Squier Honored As First HoF Media Member

James Pike Cup, Featured 0 Comments

Ken Squier speaks to the assembled crowd after his induction into the NASCAR Hall of Fame on Friday. (NASCAR photo)

CHARLOTTE, N.C. — It’s fitting that the man primarily responsible for bringing NASCAR to national radio and television prominence now finally has a permanent place of recognition among the sport’s all-time greats.

Though he was previously honored as the co-recipient of the inaugural Squier-Hall Award for Media Excellence in 2012, Ken Squier was officially inducted into the NASCAR Hall of Fame during Friday night’s Class of 2018 Induction Ceremony in Charlotte, N.C.

Over his 50-year Hall of Fame career, he became known for his trademark storytelling ability, in which he told tales of “common men doing uncommon things.”

Squier always thought those deeds of drivers and crew members made NASCAR unique.

“They were the kind of people, and that went back to World War II, where they didn’t give a damn. If you said go, they went … gone,” said Squier. “That was a whole different thing than any other sport in this country, where baseball and all that malarkey was sitting around scratching themselves. This was the one where the guys put it on the line, and if they failed, they got hurt … and sometimes very badly.”

The Waterbury, Vermont native is well known for co-founding the Motor Racing Network with NASCAR founder Bill France Sr. in 1969. With Squier as lead announcer, MRN’s syndicated radio broadcasts brought the sport to speakers across the Southeast in the 1970s and paved the way for Squier’s greatest feat.

Before 1979, no television network had bothered to air a race in full. Executives were skeptical about a multi-hour event’s ability to hold viewers’ attention. But Squier negotiated a deal with CBS to broadcast that year’s Daytona 500 from start to finish.

It ultimately became the first full race to be broadcast on national television, and one of the most memorable in the event’s now 60-year history.

That day is best remembered for the fight between Cale Yarborough and Donnie Allison post-race. The two drivers had been racing for the win on the last lap when they wrecked into each other.

Squier jumped on the call immediately once he saw that they were throwing punches, and it became a call that is now imprinted into the memories of NASCAR fans across the world.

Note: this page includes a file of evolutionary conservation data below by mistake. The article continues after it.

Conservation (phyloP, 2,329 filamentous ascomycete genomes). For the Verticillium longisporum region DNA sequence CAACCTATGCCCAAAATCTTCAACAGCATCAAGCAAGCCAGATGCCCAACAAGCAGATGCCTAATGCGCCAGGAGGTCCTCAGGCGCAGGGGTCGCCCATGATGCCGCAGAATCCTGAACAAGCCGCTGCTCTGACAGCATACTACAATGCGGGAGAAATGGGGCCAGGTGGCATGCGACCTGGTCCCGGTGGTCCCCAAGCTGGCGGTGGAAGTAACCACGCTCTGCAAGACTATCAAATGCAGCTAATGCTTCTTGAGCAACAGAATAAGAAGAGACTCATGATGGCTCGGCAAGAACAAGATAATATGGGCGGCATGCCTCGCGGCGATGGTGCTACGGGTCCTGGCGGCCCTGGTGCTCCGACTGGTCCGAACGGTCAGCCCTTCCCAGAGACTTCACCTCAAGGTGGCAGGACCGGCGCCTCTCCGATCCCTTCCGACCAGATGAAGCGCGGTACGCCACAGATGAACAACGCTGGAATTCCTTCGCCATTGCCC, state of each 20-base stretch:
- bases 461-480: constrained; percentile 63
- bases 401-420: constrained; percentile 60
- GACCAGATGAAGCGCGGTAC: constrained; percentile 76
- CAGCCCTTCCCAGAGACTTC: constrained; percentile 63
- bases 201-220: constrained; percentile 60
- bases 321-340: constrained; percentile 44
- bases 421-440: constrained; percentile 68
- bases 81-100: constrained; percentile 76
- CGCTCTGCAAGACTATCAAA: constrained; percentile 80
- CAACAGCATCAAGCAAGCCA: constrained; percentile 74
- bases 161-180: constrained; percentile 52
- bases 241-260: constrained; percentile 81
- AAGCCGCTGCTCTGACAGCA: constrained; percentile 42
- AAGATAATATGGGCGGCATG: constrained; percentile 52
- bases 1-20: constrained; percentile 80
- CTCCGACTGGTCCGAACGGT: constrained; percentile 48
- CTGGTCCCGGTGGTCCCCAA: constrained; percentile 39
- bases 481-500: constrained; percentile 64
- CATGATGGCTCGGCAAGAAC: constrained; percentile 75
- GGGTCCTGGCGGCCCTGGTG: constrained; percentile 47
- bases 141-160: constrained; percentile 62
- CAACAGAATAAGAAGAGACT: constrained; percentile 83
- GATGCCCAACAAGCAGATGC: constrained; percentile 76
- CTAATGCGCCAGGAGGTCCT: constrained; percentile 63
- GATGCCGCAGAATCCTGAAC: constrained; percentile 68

“And there’s a fight between Cale Yarborough and Donnie Allison! The tempers, overflowing. They’re angry, they know they have lost. And what a bitter defeat.”

That 1979 edition of “the Great American Race” (a moniker Squier coined) is single-handedly responsible for launching NASCAR into the national consciousness, as 15 million viewers tuned in that day to witness the spectacle. From that broadcast came the sport’s explosive growth in the 1980s and 1990s as it grew out into a national phenomenon.

Squier stayed with NASCAR as it grew nationwide, leading race broadcasts for CBS and TBS for over 20 years until his retirement in 2000.

Though the media landscape has changed significantly in the years since he retired, Squier still believes that they underlying principles of good broadcasting are the same.

“Talk about people,” he said. “I think people are sick and tired of hearing about tires and all of this stuff, which doesn’t count for much of anything with anybody. What they want to know about are the people and what is their goal, what drives them, what do they see as their trials. And those are the stories.”

And for Squier, his story is now forever etched into the lore of NASCAR’s Hall of Fame, a recognition that may rank among the greatest chapters ever in his still-growing storybook.

 

About the Writer

James Pike is a multi-faceted reporter for Race Chaser Online and an analyst on the Motorsports Madness radio show, airing at 7 p.m. Eastern every Monday on the Performance Motorsports Network.

Pike is a graduate of the Motorsports Management program at Belmont Abbey College and is originally from Winston-Salem, N.C., having grown up in the shadow of the legendary Bowman-Gray Stadium.

He is the founding correspondent for Race Chaser Online’s coverage of Australian Supercars, and he is currently pursuing a Master’s degree in International Sports Journalism overseas at St. Mary’s University in Twickenham, England.

Pike’s body of work with Race Chaser Onliine includes coverage of multiple regional touring series in the Carolinas, including the NASCAR Whelen All-American Series, NASCAR K&N Pro Series East and the CARS Tour.

Email James at: [email protected]

Follow on Twitter: @JamesVPike

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